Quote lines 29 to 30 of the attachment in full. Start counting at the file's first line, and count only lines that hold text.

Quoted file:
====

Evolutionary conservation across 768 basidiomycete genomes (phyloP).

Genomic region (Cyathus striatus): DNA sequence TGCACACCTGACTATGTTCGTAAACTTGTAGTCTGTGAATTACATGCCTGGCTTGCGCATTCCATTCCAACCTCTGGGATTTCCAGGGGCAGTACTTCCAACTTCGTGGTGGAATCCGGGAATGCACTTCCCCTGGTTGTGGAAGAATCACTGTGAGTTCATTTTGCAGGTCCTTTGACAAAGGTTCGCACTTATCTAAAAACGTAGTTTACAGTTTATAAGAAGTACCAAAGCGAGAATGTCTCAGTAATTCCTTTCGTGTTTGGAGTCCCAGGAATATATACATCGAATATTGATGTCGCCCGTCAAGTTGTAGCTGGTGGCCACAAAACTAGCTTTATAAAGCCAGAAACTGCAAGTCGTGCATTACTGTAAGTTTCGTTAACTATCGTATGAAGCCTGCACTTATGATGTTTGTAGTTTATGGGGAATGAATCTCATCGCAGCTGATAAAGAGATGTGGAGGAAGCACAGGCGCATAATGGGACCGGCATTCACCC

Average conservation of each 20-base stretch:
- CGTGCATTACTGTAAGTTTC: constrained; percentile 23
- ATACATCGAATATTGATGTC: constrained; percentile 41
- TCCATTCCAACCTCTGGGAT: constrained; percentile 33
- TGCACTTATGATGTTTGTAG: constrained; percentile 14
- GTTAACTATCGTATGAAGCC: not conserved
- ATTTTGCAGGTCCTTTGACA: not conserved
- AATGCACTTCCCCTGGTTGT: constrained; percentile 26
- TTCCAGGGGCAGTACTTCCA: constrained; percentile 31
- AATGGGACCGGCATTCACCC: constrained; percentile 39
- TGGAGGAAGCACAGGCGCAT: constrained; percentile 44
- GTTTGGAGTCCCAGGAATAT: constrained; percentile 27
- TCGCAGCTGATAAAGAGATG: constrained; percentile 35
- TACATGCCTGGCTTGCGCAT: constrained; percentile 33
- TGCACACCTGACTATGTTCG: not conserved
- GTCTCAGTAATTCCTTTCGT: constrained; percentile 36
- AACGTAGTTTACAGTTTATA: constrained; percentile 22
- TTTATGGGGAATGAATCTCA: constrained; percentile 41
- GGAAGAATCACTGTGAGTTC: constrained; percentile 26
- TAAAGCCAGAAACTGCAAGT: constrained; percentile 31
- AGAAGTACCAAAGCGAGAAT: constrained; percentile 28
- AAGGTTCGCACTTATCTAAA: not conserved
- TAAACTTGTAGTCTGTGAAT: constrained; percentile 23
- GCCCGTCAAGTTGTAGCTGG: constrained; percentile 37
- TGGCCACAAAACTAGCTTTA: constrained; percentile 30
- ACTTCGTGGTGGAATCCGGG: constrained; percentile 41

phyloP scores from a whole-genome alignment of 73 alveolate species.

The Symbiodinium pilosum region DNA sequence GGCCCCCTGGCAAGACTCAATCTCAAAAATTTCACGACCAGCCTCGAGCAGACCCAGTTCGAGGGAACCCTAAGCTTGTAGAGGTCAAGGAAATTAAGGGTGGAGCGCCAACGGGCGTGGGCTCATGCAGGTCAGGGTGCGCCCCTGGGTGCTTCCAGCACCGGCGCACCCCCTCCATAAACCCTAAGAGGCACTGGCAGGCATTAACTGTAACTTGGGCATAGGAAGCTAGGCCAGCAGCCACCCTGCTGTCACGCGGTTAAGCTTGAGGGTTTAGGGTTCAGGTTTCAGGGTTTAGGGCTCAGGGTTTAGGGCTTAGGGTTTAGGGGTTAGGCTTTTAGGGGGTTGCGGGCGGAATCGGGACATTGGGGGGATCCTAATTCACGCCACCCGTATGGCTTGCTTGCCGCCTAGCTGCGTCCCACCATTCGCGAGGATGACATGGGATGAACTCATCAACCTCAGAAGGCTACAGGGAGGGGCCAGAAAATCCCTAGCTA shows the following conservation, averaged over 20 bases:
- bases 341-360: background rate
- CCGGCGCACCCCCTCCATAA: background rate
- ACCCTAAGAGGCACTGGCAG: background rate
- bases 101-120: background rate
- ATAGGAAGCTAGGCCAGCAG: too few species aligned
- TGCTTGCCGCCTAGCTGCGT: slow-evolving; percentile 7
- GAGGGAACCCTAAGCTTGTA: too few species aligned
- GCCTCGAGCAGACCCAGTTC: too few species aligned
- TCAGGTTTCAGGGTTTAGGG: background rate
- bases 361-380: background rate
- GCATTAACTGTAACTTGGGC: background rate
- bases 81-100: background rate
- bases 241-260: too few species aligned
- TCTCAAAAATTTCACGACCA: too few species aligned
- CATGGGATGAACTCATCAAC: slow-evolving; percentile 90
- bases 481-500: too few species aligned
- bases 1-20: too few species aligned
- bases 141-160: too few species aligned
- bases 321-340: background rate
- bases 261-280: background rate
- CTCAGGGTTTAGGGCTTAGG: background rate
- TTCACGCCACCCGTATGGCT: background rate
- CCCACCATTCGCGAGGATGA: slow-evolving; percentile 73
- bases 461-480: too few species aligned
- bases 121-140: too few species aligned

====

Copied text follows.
phyloP scores from a whole-genome alignment of 73 alveolate species.

The Symbiodinium pilosum region DNA sequence GGCCCCCTGGCAAGACTCAATCTCAAAAATTTCACGACCAGCCTCGAGCAGACCCAGTTCGAGGGAACCCTAAGCTTGTAGAGGTCAAGGAAATTAAGGGTGGAGCGCCAACGGGCGTGGGCTCATGCAGGTCAGGGTGCGCCCCTGGGTGCTTCCAGCACCGGCGCACCCCCTCCATAAACCCTAAGAGGCACTGGCAGGCATTAACTGTAACTTGGGCATAGGAAGCTAGGCCAGCAGCCACCCTGCTGTCACGCGGTTAAGCTTGAGGGTTTAGGGTTCAGGTTTCAGGGTTTAGGGCTCAGGGTTTAGGGCTTAGGGTTTAGGGGTTAGGCTTTTAGGGGGTTGCGGGCGGAATCGGGACATTGGGGGGATCCTAATTCACGCCACCCGTATGGCTTGCTTGCCGCCTAGCTGCGTCCCACCATTCGCGAGGATGACATGGGATGAACTCATCAACCTCAGAAGGCTACAGGGAGGGGCCAGAAAATCCCTAGCTA shows the following conservation, averaged over 20 bases: